Party City Gets a Dressing-Down for Facebook Censorship

Party City, the national retail chain of party supply stores, has not responded to claims that it removed customer feedback from its Facebook page after a customer wrote a letter detailing her issues with the gender bias of the store's Halloween costumes.

After shopping Party City’s website in search of a costume for her 3-year-old daughter, Lin Kramer decided to share her disappointment with the company’s costume selection in an open letter posted to the store's Facebook page, The Huffington Post reported.

In the letter, Kramer details what she finds to be inconsistencies in costumes designed for boys and those marketed to girls. She found a large number of empowering costumes for boys, while girls’ costumes were overly sexualized and non-career related. She specifically points to the police officer costume, and how the boys’ version is described as having “a realistic scaled-down police shirt,” while the girls’ version is described as “cute cop” and features a skirt and V-neck top.

The open letter was nothing like the brand of Internet trolling that online communications is notorious for. Kramer used Facebook’s comment feature in a way that any brand manager would be happy to see. She used a respectful tone to detail her dissatisfaction with the company and made appropriate suggestions with regards to her concerns.

The company then responded in typical fashion, commenting on her post saying that they were going to take her suggestions into consideration.

Party City's response to Kramer's post
Party City's response to Kramer's post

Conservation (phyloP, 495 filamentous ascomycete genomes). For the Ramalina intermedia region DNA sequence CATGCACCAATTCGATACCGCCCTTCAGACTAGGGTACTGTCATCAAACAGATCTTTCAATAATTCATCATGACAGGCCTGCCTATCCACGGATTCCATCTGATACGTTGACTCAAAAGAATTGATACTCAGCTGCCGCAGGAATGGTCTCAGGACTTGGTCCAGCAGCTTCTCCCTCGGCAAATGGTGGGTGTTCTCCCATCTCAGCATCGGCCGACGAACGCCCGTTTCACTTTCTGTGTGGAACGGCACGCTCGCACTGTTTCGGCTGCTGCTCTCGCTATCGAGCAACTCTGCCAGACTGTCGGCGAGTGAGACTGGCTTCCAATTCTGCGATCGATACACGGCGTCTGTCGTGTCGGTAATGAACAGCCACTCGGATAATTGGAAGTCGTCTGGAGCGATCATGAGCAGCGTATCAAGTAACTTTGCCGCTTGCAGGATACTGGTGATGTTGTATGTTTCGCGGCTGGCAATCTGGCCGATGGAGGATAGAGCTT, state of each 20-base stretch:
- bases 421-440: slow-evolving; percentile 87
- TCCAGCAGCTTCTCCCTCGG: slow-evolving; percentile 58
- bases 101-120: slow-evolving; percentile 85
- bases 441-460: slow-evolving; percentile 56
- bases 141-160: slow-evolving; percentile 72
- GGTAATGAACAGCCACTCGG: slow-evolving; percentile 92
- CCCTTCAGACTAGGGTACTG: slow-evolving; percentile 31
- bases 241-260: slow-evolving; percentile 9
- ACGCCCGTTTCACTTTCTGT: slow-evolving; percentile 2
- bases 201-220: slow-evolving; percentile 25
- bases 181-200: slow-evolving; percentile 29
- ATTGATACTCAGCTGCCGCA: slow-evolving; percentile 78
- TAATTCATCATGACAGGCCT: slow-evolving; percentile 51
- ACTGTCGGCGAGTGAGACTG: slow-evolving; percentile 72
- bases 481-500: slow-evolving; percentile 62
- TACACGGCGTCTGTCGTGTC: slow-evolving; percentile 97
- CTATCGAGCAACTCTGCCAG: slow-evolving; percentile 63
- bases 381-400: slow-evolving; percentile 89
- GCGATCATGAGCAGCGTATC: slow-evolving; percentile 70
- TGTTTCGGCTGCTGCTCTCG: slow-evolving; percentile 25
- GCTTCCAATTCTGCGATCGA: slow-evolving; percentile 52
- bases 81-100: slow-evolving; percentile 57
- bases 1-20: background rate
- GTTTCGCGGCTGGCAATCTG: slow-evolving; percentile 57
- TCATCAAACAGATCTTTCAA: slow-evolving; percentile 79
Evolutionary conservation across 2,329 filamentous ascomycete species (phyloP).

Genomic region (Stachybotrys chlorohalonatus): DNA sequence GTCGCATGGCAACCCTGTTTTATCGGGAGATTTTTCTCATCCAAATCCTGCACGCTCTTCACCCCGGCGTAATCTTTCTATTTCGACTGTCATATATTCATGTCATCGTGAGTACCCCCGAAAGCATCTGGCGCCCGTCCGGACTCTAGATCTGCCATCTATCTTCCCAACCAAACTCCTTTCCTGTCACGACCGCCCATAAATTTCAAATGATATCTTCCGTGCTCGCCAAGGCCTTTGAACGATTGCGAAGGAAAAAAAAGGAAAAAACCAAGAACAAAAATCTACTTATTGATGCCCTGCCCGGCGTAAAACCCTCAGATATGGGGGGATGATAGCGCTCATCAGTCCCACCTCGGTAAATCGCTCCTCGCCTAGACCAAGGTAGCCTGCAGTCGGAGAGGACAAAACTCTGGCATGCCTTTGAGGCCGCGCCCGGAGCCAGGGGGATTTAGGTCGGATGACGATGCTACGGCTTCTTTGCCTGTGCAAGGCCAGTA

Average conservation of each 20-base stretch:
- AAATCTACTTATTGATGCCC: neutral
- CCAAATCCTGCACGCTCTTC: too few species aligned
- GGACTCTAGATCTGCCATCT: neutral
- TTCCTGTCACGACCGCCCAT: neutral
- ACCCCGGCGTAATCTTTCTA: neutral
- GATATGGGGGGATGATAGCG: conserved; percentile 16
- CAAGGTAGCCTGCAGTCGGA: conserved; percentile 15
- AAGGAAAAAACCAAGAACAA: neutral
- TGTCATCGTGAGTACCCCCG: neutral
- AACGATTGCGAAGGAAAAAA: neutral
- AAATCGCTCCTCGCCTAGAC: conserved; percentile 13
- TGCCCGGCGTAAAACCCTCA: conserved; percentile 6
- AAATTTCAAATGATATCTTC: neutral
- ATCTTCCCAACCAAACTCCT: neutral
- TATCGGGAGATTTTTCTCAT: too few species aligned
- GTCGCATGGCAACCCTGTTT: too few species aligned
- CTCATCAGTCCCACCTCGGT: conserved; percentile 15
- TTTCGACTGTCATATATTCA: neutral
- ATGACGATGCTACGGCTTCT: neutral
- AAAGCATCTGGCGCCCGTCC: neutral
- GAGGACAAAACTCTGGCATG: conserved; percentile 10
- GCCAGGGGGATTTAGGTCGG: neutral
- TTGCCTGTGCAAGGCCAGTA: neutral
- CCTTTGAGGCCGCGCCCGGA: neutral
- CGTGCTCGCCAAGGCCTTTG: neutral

This is where it gets weird.

According to Mashable, Kramer said her post and the company’s response were both deleted and she was temporarily blocked from commenting on the brand’s page.

Whether this was an accident or intentional, the removal of customer feedback that doesn’t include offensive language or content should never be removed from a public profile. Because of this, Party City is now dealing with a crisis during a crucially busy time of year for the company.

The story didn’t take off because of Kramer’s letter—the idea of doing away with gender labels on products for children isn’t groundbreaking in and of itself. Target and Disney have already made moves to remove gender distinctions from children’s products—it became a full-blown crisis for the brand after it censored a customer’s concerns.

As a result, the brand's Facebook page has become a beacon for the debate on how companies create and market products to children. Users have weighed in on both sides of the issue, from promises to boycott the company for over-feminizing costumes designed for little girls, to those who say that anyone who doesn't like the brand's costume choices should quietly shop somewhere else.

Follow Mark: @MarkRenfree